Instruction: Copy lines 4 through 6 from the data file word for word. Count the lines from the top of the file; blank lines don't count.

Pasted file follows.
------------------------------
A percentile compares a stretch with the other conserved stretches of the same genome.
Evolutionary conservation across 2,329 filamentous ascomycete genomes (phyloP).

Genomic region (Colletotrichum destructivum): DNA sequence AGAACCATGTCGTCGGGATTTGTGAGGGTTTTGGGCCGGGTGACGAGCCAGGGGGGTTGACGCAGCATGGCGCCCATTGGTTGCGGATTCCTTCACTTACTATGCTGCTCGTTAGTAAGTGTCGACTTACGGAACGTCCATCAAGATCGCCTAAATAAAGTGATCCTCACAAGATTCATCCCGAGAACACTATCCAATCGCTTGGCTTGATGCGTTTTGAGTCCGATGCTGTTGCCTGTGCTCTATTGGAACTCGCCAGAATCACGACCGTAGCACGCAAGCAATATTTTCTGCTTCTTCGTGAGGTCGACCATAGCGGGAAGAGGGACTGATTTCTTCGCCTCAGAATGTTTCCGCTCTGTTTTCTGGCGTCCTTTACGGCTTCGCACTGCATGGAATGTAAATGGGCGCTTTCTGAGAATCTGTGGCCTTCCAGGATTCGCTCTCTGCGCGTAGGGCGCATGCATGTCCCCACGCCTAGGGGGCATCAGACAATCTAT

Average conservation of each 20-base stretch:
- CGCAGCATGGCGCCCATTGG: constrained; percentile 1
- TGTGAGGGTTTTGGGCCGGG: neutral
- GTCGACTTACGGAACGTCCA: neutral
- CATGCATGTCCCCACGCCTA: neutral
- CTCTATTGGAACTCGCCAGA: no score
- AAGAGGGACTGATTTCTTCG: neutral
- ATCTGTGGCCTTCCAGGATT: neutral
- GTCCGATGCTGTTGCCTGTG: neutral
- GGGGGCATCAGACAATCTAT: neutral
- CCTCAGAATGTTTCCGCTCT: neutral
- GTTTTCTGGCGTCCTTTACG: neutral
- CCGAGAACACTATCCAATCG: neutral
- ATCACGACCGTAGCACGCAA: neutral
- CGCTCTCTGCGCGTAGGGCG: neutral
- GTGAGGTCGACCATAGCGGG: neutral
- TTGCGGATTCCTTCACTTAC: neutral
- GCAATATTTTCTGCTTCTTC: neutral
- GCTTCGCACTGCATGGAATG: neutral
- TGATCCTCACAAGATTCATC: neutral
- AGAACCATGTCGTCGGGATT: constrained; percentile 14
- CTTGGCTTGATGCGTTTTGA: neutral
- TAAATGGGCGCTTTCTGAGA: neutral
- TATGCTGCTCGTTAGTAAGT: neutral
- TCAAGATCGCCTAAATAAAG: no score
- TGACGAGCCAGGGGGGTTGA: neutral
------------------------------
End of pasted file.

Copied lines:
Average conservation of each 20-base stretch:
- CGCAGCATGGCGCCCATTGG: constrained; percentile 1
- TGTGAGGGTTTTGGGCCGGG: neutral